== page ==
Review: Sick of Myself
by Marta Bałaga
- CANNES 2022: Kristoffer Borgli’s unforgettable film, one of the festival’s best, is deliciously infuriating
Say hello to Signe and Thomas (Kristine Kujath Thorp and Eirik Sæther). They are pretty, they are privileged, and they are impossible to stand for longer than five minutes. Seemingly well-suited to each other, they go about their ways by dining in style (and then making a dash for it without paying) or by shoplifting, but only designer furniture, obviously. Still, when Thomas is on the verge of finally making it big as a contemporary artist, Signe doesn’t like it one bit. She wants attention as well, and she has probably always wanted it. And so she goes about getting it, silently determined. Literally rendering herself awfully sick.
Kristoffer Borgli’s Sick of Myself [+see also:
interview: Kristoffer Borgli
film profile] is the sort of story one starts to hate, only to realise that whatever these people are doing is actually easy to understand. You know them; you are them. And that’s probably its single scariest – or sickest? – part.
Shown in Cannes’ Un Certain Regard, it’s either the funniest tragedy at this year’s festival or its most tragic comedy. What initially looks like a pretty Nordic dramedy with a pretty Nordic cast – produced by the team behind The Worst Person in the World [+see also:
interview: Joachim Trier
film profile], no less – turns into body horror thanks to prosthetic make-up designer Izzi Galindo, with Signe’s face going full Toxic Avenger [insert cheering sound here].
It’s a risky move, as arthouse crowds tend to be squeamish, but it also makes it rather unforgettable. Cronenberg might have just claimed that “surgery is the new sex” in his Cannes entry Crimes of the Future [+see also:
film profile], but this is the one film that nobody saw coming.
Following Ninjababy [+see also:
interview: Yngvild Sve Flikke
film profile], a romantic comedy about a young woman who really, really doesn’t want to be pregnant, this marks another great part for Kristine Kujath Thorp. Soon, it will be possible to write entire essays about “the revolutionary aspect of unlikeable female characters in movies” based solely on her parts, which are complex, engaging and funny. But it’s very much a relationship tale, about two people who should support each other but who secretly want to play the lead and are laughably self-centred. If your partner doesn’t immediately notice you are covered in blood, regardless of whether it’s your own, something is profoundly wrong.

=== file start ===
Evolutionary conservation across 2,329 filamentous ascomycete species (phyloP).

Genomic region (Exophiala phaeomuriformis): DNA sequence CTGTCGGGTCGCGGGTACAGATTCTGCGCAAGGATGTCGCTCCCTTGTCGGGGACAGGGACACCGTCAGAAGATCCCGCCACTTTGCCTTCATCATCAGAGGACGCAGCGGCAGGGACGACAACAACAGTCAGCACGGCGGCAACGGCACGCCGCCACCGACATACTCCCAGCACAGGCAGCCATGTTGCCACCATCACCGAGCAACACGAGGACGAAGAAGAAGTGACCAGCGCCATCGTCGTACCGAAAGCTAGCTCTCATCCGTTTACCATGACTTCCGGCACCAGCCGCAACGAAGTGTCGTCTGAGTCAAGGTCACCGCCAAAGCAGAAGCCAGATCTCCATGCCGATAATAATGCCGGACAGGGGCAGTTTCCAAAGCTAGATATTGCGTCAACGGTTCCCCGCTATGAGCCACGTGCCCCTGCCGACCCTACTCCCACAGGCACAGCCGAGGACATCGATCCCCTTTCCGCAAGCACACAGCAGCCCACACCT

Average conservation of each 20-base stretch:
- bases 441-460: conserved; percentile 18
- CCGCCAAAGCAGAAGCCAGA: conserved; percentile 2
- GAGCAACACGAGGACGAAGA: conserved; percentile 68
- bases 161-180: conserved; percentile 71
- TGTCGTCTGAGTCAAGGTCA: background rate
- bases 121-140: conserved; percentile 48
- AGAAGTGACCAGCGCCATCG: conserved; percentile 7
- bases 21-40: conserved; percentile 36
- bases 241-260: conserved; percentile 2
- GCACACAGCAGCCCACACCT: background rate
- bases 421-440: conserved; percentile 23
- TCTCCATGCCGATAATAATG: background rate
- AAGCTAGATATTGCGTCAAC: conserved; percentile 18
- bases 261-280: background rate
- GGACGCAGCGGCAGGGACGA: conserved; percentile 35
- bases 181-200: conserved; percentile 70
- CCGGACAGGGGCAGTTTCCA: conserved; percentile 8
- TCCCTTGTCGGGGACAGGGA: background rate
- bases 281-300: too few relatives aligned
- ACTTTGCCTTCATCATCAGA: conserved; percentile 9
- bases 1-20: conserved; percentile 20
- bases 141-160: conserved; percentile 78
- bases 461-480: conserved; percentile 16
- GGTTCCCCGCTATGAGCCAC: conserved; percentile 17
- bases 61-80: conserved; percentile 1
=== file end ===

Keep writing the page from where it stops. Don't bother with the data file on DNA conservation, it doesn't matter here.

“Narcissists are the ones who make it” is a sentence that used to be repeated all the time over the course of the last US presidency and is making a comeback, but Borgli would rather see them fail. It’s an interesting exploration of how far one can go in order to get noticed, and what for, exactly? For “56 messages and a few visits” or an article that doesn’t even go viral because some “fucking nerd shot his whole family”. Chances are, that nerd had the exact same plan.
It would be easy to laugh it all off – call it extreme – but there are parts in this film that are almost too recognisable for it to be in any way comfortable. Ultimately, all the craziness really comes down to one question that everyone is asking themselves way too often, whether they realise it or not: “Are people asking about me?”
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